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Type: Journal article
Title: Chromosomal speciation revisited: modes of diversification in Australian morabine grasshoppers (Vandiemenella, viatica species group)
Author: Kawakami, T.
Butlin, R.
Cooper, S.
Citation: Insects, 2011; 2(1):49-61
Publisher: M D P I AG
Issue Date: 2011
ISSN: 2075-4450
Statement of
Takeshi Kawakami, Roger K. Butlin and Steven J. B. Cooper
Abstract: Chromosomal rearrangements can alter the rate and patterns of gene flow within or between species through a reduction in the fitness of chromosomal hybrids or by reducing recombination rates in rearranged areas of the genome. This concept, together with the observation that many species have structural variation in chromosomes, has led to the theory that the rearrangements may play a direct role in promoting speciation. Australian morabine grasshoppers (genus Vandiemenella, viatica species group) are an excellent model for studying the role of chromosomal rearrangement in speciation because they show extensive chromosomal variation, parapatric distribution patterns, and narrow hybrid zones at their boundaries. This species group stimulated development of one of the classic chromosomal speciation models, the stasipatric speciation model proposed by White in 1968. Our population genetic and phylogeographic analyses revealed extensive non-monophyly of chromosomal races along with historical and on-going gene introgression between them. These findings suggest that geographical isolation leading to the fixation of chromosomal variants in different geographic regions, followed by secondary contact, resulted in the present day parapatric distributions of chromosomal races. The significance of chromosomal rearrangements in the diversification of the viatica species group can be explored by comparing patterns of genetic differentiation between rearranged and co-linear parts of the genome.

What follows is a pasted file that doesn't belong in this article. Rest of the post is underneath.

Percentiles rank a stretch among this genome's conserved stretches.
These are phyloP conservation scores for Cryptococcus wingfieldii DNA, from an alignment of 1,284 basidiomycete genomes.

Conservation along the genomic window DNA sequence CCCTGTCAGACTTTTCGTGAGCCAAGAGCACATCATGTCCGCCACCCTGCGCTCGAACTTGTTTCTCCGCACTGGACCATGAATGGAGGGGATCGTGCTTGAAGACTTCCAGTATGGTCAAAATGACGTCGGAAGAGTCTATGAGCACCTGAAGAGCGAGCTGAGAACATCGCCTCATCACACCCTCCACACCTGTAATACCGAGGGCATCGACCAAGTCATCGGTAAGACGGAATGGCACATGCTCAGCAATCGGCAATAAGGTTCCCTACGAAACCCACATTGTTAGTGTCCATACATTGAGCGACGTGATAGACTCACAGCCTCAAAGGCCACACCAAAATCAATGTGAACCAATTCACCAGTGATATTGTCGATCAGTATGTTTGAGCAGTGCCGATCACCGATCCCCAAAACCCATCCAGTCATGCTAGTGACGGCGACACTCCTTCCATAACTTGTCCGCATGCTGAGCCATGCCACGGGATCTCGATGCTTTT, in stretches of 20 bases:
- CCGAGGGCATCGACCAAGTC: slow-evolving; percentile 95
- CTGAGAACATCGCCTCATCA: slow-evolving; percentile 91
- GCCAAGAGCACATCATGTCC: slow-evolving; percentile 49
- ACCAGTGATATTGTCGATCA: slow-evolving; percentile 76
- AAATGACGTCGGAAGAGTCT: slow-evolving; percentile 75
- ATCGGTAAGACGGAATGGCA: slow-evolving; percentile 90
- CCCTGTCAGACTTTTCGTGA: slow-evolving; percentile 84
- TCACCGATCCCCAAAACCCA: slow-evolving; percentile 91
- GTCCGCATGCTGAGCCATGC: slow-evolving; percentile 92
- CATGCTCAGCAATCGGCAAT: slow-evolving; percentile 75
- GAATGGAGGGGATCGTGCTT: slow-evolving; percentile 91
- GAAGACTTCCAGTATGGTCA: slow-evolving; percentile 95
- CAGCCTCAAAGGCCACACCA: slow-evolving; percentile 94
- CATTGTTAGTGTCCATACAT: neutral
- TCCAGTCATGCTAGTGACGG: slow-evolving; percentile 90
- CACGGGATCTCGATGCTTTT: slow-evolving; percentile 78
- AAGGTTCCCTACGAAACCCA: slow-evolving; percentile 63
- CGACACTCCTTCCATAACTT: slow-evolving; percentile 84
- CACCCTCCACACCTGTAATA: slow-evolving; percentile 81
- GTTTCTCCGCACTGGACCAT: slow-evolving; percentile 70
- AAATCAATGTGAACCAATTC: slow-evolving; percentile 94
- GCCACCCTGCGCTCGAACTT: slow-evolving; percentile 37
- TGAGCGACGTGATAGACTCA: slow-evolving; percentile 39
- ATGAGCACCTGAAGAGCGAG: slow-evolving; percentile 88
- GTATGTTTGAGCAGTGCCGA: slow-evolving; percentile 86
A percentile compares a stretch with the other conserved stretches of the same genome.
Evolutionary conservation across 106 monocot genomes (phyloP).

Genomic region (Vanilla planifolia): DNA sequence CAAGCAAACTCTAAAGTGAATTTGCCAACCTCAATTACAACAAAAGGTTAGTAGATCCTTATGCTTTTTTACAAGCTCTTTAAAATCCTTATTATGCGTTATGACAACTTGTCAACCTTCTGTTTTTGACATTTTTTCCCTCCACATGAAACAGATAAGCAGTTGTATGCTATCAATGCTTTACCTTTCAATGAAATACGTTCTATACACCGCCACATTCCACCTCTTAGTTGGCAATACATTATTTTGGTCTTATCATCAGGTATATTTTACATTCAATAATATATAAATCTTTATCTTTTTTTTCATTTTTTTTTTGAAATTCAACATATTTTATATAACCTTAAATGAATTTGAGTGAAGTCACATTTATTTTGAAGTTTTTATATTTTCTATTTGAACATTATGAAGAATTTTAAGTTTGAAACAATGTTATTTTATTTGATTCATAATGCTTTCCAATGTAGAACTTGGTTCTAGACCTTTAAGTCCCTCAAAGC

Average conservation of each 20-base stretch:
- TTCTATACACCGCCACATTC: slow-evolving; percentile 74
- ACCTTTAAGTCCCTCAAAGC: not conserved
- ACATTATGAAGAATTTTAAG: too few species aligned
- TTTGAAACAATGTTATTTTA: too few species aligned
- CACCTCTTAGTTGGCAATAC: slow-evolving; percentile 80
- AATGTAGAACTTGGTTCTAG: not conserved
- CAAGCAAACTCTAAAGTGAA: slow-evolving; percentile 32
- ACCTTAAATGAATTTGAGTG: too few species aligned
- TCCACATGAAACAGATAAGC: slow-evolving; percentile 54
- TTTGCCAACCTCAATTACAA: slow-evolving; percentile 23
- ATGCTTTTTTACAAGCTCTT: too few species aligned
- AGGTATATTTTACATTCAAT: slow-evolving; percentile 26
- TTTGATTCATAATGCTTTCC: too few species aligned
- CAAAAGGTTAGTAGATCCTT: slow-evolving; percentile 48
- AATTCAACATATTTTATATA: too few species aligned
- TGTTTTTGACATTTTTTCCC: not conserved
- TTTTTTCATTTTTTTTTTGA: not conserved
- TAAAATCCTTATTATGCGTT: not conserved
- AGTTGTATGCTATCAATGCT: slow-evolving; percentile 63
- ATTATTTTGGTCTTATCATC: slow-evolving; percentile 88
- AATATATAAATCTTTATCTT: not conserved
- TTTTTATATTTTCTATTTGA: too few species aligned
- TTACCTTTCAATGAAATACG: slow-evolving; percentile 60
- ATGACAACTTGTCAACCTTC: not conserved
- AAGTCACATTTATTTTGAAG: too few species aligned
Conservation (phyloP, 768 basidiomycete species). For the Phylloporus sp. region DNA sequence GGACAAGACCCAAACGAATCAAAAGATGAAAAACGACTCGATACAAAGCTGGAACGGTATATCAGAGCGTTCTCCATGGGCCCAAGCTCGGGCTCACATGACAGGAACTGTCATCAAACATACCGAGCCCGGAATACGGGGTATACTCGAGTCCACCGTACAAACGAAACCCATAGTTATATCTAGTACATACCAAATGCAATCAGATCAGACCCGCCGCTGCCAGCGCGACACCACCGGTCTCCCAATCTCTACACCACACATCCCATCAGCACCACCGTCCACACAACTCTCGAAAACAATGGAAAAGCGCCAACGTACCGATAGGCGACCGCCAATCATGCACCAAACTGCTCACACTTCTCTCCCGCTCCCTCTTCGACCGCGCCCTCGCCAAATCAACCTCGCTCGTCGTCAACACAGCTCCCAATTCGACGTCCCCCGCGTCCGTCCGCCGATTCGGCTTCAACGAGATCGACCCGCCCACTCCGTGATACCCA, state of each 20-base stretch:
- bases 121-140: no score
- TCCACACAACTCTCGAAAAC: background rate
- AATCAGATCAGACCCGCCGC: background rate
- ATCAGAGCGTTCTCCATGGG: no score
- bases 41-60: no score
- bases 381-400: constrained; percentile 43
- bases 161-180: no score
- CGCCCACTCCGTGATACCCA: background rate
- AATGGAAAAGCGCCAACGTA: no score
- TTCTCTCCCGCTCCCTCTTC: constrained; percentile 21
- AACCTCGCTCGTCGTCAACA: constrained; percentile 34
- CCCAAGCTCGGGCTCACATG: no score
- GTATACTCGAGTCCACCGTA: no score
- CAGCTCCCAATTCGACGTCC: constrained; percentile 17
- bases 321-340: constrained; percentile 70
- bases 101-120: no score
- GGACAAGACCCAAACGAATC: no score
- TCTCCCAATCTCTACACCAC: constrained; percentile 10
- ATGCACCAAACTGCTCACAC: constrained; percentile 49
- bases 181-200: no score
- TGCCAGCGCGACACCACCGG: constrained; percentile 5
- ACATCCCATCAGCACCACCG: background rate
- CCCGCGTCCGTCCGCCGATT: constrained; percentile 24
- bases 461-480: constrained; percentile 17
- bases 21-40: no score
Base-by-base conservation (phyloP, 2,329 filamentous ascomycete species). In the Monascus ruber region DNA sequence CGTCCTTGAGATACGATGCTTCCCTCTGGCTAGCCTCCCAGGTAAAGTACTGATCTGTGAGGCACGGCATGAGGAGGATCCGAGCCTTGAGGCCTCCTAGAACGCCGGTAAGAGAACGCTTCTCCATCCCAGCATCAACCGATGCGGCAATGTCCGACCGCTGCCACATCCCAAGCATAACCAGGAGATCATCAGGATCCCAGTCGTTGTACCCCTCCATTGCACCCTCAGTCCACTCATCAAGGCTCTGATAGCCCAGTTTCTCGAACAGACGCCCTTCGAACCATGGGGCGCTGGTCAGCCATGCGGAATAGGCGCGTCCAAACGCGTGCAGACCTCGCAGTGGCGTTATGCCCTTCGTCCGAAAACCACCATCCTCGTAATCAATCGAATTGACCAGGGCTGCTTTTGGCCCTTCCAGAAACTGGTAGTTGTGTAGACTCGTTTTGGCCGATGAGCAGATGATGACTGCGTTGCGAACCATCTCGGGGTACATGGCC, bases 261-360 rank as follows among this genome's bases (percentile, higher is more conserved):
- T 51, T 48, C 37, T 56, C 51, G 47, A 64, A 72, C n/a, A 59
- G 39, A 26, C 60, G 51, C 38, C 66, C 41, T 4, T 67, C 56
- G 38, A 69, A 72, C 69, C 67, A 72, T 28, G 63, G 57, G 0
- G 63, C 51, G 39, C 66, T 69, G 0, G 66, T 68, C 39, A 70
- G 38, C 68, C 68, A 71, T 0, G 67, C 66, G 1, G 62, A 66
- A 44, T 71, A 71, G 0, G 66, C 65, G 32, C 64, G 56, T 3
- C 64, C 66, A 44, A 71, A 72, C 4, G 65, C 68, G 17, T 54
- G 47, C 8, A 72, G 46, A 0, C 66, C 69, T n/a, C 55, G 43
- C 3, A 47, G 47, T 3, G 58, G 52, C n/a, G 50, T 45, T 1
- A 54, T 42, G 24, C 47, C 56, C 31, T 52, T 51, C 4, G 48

Keywords: Chromosomal rearrangements; hybridization; mtDNA introgression; phylogeography; population genetics; selection; speciation
Rights: © 2011 by the authors; licensee MDPI, Basel, Switzerland. This article is an open access article distributed under the terms and conditions of the Creative Commons Attribution license.
RMID: 0020118620
DOI: 10.3390/insects2010049
Appears in Collections:Earth and Environmental Sciences publications
Environment Institute Leaders publications

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